"It was obvious, Dr. Kovacs"

Originally filtered, but time has passed and I don't work there any more, so it's safe to share.

Yesterday, five minutes after receiving a notice of a company meeting without a topic, I created the following and shared it with one trusted person:

flow chart: company meeting - agenda? - (no) end of month? - (yes) some of you no longer have jobs / (no) somebody important leaving

Five minutes after that I walked through the following reasoning:

  1. A change in $dominant_project leadership would have been announced at that team's regular meeting first, so not $project_leader.

1a. $related_project isn't quite $dominant_project, so this doesn't necessarily apply to $other_project_leader.

  1. People don't announce their own resignations at meetings, so not $business_unit_manager.

  2. $my_boss would have told his people before a broad announcement, so not him.

  3. $functional_area is currently in some flux up the chain but it's too early for an announcement of $their_manager moving up, I think.

  4. $remaining_founder wouldn't leave for anything short of death.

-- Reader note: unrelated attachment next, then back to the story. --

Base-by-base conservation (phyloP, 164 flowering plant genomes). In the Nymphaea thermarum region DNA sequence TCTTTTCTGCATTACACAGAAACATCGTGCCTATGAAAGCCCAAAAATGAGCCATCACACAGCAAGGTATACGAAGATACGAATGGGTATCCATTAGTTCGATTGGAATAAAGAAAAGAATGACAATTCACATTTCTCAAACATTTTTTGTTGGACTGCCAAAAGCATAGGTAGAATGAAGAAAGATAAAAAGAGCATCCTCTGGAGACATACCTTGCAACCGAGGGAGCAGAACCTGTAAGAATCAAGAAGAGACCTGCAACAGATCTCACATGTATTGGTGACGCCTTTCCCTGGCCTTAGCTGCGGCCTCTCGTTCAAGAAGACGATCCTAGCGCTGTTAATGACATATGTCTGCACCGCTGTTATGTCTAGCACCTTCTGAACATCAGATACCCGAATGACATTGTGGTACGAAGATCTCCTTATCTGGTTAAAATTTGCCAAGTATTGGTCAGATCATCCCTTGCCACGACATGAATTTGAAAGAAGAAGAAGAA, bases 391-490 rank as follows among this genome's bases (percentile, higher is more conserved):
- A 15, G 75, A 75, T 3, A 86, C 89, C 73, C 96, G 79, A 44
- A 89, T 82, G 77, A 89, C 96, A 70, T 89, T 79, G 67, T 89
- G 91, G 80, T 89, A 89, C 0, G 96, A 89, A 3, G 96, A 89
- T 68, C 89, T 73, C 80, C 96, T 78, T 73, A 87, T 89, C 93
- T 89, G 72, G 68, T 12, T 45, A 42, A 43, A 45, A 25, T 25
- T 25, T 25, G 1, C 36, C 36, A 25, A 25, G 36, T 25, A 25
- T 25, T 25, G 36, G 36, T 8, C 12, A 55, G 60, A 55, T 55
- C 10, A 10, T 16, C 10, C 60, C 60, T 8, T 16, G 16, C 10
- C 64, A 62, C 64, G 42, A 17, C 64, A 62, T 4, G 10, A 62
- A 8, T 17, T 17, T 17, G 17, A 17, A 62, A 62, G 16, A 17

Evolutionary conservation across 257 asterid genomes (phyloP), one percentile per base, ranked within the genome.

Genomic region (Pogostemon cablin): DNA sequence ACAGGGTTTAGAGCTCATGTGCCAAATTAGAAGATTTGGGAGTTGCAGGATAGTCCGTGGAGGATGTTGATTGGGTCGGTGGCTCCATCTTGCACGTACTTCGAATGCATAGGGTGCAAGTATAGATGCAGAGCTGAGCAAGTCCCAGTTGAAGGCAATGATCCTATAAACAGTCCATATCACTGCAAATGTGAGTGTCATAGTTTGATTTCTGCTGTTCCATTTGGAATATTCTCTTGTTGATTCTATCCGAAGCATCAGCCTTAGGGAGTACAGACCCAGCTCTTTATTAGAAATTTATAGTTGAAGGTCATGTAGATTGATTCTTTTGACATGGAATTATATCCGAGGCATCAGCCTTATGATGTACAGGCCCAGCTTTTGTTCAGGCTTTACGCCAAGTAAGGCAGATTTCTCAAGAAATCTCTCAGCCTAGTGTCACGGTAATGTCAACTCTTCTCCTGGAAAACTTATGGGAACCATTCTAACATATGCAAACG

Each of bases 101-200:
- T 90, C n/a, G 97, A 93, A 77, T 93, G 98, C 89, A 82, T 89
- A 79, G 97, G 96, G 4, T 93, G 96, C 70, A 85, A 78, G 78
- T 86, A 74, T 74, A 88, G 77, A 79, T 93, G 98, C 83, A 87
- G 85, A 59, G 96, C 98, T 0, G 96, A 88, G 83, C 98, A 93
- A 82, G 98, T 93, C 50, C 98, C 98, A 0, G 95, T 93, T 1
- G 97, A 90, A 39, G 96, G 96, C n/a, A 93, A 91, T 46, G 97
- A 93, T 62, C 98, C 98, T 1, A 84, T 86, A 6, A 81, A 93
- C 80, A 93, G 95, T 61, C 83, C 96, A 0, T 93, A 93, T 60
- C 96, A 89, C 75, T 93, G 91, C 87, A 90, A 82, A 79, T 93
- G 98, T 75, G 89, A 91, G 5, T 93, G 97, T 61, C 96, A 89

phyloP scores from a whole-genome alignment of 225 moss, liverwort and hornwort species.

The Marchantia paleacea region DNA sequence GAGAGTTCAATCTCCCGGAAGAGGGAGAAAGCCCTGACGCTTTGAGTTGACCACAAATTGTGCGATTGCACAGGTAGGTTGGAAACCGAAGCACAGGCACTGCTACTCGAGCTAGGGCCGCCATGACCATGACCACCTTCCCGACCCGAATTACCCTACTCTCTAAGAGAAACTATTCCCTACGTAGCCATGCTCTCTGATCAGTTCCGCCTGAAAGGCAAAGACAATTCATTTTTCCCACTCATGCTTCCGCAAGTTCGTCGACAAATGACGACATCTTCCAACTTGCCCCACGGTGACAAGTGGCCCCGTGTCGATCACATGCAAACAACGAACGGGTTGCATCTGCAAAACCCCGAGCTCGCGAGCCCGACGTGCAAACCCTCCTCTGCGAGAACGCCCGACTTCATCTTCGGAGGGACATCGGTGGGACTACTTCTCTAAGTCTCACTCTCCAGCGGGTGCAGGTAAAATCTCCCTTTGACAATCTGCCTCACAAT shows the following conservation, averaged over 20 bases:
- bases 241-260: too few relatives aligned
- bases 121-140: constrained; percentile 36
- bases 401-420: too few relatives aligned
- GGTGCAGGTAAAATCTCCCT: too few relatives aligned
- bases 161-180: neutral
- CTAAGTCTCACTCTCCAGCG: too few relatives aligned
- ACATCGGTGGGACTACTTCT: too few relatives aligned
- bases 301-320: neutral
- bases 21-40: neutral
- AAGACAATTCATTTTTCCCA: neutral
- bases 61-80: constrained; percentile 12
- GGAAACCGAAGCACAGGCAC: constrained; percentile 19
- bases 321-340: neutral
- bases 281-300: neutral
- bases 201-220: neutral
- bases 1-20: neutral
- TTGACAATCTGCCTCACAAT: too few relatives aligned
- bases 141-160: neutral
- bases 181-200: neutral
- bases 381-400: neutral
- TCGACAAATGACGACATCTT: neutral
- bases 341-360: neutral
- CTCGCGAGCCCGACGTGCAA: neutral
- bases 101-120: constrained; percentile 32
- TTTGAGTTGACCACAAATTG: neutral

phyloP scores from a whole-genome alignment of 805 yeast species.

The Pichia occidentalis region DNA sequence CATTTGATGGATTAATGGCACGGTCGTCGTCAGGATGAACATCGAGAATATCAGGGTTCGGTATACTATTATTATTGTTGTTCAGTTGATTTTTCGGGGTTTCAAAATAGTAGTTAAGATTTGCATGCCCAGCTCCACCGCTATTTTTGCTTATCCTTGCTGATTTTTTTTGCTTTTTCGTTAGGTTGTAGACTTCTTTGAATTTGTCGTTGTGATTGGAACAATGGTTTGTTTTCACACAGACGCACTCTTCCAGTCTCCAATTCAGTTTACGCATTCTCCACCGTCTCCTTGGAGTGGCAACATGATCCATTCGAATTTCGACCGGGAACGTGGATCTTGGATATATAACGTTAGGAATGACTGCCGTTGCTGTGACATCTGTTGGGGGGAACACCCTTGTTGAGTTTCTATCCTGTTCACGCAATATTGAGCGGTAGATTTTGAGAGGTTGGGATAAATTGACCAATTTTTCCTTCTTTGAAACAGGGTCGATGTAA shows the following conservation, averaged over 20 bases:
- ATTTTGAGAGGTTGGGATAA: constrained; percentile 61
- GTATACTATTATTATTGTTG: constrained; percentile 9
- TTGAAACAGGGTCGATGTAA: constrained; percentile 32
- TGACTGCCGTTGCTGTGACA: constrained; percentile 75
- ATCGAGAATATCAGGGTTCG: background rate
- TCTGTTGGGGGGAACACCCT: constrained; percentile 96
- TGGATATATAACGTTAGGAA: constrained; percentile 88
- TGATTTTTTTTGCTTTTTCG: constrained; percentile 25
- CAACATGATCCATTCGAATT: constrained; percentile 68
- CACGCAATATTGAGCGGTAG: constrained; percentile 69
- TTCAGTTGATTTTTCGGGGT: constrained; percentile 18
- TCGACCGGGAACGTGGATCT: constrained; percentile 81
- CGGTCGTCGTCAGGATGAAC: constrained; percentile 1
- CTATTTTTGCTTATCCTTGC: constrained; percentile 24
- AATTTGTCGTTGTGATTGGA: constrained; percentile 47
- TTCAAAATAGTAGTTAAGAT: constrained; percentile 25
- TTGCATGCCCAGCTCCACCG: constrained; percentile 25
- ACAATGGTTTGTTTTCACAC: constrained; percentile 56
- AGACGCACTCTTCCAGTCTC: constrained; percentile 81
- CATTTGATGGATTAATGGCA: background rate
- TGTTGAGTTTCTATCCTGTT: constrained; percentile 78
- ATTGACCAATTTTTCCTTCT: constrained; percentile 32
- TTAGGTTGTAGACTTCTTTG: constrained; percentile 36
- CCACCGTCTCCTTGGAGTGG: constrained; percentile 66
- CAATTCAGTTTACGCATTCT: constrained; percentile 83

5. $chief_architect is at the top of the heap; it'd be hard for him to find a comparable position in Pittsburgh.

  6. $engineering_department_manager (my grand-boss) has been distracted and somewhat erratic for the past few months. Match found.

A complication arose this morning when email went out about another important person leaving. (I had considered him yesterday -- I considered everybody with a door -- but decided they wouldn't call a meeting over him but just send email. Prescient.) But, sure enough, the meeting started by saying that we've had a rough week with that other person, a couple others, and $engineering_department_manager deciding to leave. That's not why they called the meeting; that was just the lead-in to a discussion about morale and future direction.

We have certainly been drifting away from some of the culture that made people want to be there years ago. Some of that is inherent in being bought by a large company, but some is not and I'm glad to see some real consideration of that. So time will tell, but I believe this is a good sign.

We don't yet know who, if anybody, will replace $engineering_department_manager. Possibly nobody; that part of the corporate structure seems to be part of the problem so they may rework that. (Essentially, we used to be one company with one person at the top, and now various of our managers report outside our location, carving up our people and leading to coordination problems and less of a feeling of being one team. And we apparently have permission to revisit that now, which is good IMO.)